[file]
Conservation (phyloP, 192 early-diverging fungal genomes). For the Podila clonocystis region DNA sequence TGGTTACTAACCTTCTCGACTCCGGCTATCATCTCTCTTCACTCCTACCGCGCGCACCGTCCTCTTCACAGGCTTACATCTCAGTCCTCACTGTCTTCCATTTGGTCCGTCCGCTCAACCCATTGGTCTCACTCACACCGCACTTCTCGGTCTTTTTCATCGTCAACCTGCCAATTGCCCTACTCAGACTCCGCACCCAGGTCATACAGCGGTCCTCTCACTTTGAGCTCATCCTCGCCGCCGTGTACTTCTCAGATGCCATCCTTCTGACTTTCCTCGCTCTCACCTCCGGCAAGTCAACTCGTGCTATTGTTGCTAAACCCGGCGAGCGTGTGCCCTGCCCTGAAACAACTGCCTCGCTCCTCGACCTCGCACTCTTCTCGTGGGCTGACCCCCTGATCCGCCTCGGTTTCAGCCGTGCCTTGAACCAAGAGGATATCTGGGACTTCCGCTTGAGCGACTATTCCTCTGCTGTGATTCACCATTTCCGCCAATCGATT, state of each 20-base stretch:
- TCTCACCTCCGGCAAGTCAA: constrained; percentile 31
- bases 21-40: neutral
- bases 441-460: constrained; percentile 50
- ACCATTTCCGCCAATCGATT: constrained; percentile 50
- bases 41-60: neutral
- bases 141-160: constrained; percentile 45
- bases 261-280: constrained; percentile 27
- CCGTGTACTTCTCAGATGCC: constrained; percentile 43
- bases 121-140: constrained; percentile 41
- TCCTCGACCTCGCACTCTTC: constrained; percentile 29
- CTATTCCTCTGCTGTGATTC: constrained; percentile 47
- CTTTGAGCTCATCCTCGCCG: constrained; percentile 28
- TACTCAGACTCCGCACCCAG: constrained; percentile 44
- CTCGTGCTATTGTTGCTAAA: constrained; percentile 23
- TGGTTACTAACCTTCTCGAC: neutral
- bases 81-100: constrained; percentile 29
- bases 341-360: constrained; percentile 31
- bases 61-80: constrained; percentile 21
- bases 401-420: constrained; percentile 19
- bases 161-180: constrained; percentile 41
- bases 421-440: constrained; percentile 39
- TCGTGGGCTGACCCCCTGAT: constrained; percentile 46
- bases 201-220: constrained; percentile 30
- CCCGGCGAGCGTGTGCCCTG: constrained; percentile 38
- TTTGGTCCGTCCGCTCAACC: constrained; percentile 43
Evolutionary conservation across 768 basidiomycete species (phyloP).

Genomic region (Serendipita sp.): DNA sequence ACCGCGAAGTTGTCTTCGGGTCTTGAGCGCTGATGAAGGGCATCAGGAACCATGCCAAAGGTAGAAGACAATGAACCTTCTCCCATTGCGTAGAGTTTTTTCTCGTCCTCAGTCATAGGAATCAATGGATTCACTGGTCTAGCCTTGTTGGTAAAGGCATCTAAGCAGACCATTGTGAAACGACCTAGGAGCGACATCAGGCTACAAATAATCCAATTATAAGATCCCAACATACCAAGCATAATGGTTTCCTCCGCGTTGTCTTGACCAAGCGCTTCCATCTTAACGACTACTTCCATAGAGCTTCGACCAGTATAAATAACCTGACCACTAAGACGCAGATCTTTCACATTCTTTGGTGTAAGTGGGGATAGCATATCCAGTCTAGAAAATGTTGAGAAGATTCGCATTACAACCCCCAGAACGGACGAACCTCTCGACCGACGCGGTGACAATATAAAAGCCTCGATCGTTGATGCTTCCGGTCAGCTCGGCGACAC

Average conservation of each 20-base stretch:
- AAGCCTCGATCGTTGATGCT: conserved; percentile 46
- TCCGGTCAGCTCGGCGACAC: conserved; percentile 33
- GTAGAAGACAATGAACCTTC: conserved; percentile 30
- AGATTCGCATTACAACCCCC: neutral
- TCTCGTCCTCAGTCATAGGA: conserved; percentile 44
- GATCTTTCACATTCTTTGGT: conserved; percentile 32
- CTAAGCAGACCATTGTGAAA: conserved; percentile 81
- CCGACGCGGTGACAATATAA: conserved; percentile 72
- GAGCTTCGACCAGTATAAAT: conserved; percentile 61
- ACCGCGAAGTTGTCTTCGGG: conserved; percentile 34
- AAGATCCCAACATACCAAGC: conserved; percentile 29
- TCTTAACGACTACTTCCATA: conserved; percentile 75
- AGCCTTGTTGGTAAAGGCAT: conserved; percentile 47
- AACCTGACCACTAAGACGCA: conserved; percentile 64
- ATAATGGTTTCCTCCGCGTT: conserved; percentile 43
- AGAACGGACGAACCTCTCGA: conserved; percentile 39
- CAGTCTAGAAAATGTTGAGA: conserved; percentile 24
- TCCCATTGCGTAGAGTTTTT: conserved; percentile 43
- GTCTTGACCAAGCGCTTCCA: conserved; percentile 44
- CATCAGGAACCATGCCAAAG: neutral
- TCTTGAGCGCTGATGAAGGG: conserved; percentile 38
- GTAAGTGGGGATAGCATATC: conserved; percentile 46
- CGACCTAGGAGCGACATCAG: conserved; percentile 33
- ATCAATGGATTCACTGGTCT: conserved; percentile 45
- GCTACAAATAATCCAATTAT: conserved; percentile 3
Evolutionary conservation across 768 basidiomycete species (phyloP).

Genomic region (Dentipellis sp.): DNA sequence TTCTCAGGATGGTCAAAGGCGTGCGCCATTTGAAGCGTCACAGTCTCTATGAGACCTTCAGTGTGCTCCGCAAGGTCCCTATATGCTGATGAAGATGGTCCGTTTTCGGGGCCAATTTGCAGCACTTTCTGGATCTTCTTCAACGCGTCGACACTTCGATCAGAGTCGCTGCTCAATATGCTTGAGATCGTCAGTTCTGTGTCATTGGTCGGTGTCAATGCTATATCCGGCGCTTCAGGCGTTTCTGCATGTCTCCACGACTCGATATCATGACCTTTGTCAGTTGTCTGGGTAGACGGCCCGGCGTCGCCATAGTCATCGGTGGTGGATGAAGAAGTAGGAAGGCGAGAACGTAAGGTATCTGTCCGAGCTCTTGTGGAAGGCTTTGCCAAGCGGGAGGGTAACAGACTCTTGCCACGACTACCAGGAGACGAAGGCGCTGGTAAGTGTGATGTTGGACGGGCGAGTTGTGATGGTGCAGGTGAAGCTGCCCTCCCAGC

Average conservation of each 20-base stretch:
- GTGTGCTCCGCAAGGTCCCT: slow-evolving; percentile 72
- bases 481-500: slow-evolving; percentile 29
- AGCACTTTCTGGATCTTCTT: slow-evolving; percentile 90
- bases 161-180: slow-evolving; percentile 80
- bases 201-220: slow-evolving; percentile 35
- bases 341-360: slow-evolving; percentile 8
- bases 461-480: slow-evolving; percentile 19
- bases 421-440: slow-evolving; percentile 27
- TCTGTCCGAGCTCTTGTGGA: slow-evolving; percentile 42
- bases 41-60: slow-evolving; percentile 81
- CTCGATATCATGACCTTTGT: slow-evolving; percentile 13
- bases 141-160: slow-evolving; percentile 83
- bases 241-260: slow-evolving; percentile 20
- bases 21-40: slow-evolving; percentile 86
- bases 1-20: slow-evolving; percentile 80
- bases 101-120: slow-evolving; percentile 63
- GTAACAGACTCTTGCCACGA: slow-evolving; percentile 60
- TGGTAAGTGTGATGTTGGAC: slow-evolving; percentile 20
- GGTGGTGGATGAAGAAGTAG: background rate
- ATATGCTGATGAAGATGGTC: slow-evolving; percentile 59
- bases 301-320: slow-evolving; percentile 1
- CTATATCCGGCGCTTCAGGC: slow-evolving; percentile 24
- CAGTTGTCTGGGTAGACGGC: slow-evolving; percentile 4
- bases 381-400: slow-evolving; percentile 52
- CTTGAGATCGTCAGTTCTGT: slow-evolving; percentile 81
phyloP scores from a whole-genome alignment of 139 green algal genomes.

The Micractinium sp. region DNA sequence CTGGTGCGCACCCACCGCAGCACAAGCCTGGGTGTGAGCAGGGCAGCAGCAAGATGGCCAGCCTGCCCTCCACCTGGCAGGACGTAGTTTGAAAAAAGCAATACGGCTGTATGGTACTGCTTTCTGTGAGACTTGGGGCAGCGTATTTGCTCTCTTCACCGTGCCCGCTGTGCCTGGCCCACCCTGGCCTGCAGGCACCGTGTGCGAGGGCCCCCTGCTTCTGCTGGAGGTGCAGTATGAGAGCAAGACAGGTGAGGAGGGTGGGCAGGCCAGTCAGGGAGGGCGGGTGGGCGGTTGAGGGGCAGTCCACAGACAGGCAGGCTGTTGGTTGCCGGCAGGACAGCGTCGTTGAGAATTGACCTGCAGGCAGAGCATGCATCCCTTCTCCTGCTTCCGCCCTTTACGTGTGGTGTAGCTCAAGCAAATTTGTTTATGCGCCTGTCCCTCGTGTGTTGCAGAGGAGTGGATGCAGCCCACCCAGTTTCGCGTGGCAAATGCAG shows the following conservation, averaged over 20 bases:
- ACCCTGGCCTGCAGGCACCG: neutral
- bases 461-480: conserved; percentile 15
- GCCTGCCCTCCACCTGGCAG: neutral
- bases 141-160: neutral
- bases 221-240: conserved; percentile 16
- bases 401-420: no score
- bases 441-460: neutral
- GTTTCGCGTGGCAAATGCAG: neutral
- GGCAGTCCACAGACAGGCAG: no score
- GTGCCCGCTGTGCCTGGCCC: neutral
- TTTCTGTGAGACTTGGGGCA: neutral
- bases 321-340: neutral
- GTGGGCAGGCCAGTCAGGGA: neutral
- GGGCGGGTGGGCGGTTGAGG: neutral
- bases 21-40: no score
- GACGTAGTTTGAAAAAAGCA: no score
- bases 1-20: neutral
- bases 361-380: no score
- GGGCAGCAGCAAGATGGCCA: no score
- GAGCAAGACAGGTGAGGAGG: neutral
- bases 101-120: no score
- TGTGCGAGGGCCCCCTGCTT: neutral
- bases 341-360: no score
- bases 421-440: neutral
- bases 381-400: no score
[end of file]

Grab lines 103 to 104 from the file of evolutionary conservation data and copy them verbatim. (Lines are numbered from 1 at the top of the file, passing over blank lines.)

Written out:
- GGGCAGCAGCAAGATGGCCA: no score
- GAGCAAGACAGGTGAGGAGG: neutral